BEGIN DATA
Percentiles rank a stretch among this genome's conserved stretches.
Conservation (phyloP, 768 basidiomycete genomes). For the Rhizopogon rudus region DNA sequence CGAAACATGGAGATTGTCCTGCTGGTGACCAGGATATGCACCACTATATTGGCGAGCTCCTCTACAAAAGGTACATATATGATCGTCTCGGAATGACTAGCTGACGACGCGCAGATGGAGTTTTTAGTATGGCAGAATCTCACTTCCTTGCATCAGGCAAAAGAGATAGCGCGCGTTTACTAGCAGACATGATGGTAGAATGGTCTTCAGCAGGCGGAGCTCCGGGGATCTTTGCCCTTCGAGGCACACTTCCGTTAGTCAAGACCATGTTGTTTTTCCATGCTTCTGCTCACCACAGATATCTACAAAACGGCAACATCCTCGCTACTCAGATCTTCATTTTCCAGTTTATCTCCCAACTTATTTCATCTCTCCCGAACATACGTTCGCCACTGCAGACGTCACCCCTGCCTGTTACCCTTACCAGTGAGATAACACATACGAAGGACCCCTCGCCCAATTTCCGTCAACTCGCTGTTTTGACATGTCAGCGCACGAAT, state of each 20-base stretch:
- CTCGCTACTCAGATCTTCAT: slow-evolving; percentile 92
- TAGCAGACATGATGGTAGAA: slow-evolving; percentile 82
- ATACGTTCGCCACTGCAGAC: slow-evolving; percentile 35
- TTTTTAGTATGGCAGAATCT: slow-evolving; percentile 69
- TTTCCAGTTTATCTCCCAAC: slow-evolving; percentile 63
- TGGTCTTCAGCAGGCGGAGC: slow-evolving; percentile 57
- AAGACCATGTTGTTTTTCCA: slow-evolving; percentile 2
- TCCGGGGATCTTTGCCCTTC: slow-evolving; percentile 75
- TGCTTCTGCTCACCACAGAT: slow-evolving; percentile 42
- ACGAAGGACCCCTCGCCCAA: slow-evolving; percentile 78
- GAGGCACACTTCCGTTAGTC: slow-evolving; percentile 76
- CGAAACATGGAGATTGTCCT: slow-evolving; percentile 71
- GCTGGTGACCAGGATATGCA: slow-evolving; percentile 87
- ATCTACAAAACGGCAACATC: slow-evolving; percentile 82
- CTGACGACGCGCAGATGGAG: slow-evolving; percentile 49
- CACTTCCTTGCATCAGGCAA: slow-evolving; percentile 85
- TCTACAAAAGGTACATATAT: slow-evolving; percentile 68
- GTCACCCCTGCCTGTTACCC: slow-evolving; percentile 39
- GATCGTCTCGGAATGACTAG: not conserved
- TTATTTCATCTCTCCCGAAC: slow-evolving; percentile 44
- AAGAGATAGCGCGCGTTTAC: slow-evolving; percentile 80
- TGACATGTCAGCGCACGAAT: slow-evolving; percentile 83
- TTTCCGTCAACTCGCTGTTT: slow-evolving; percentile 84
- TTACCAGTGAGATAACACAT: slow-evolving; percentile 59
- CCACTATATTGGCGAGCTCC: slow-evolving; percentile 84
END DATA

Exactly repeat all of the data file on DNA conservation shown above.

Percentiles rank a stretch among this genome's conserved stretches.
Conservation (phyloP, 768 basidiomycete genomes). For the Rhizopogon rudus region DNA sequence CGAAACATGGAGATTGTCCTGCTGGTGACCAGGATATGCACCACTATATTGGCGAGCTCCTCTACAAAAGGTACATATATGATCGTCTCGGAATGACTAGCTGACGACGCGCAGATGGAGTTTTTAGTATGGCAGAATCTCACTTCCTTGCATCAGGCAAAAGAGATAGCGCGCGTTTACTAGCAGACATGATGGTAGAATGGTCTTCAGCAGGCGGAGCTCCGGGGATCTTTGCCCTTCGAGGCACACTTCCGTTAGTCAAGACCATGTTGTTTTTCCATGCTTCTGCTCACCACAGATATCTACAAAACGGCAACATCCTCGCTACTCAGATCTTCATTTTCCAGTTTATCTCCCAACTTATTTCATCTCTCCCGAACATACGTTCGCCACTGCAGACGTCACCCCTGCCTGTTACCCTTACCAGTGAGATAACACATACGAAGGACCCCTCGCCCAATTTCCGTCAACTCGCTGTTTTGACATGTCAGCGCACGAAT, state of each 20-base stretch:
- CTCGCTACTCAGATCTTCAT: slow-evolving; percentile 92
- TAGCAGACATGATGGTAGAA: slow-evolving; percentile 82
- ATACGTTCGCCACTGCAGAC: slow-evolving; percentile 35
- TTTTTAGTATGGCAGAATCT: slow-evolving; percentile 69
- TTTCCAGTTTATCTCCCAAC: slow-evolving; percentile 63
- TGGTCTTCAGCAGGCGGAGC: slow-evolving; percentile 57
- AAGACCATGTTGTTTTTCCA: slow-evolving; percentile 2
- TCCGGGGATCTTTGCCCTTC: slow-evolving; percentile 75
- TGCTTCTGCTCACCACAGAT: slow-evolving; percentile 42
- ACGAAGGACCCCTCGCCCAA: slow-evolving; percentile 78
- GAGGCACACTTCCGTTAGTC: slow-evolving; percentile 76
- CGAAACATGGAGATTGTCCT: slow-evolving; percentile 71
- GCTGGTGACCAGGATATGCA: slow-evolving; percentile 87
- ATCTACAAAACGGCAACATC: slow-evolving; percentile 82
- CTGACGACGCGCAGATGGAG: slow-evolving; percentile 49
- CACTTCCTTGCATCAGGCAA: slow-evolving; percentile 85
- TCTACAAAAGGTACATATAT: slow-evolving; percentile 68
- GTCACCCCTGCCTGTTACCC: slow-evolving; percentile 39
- GATCGTCTCGGAATGACTAG: not conserved
- TTATTTCATCTCTCCCGAAC: slow-evolving; percentile 44
- AAGAGATAGCGCGCGTTTAC: slow-evolving; percentile 80
- TGACATGTCAGCGCACGAAT: slow-evolving; percentile 83
- TTTCCGTCAACTCGCTGTTT: slow-evolving; percentile 84
- TTACCAGTGAGATAACACAT: slow-evolving; percentile 59
- CCACTATATTGGCGAGCTCC: slow-evolving; percentile 84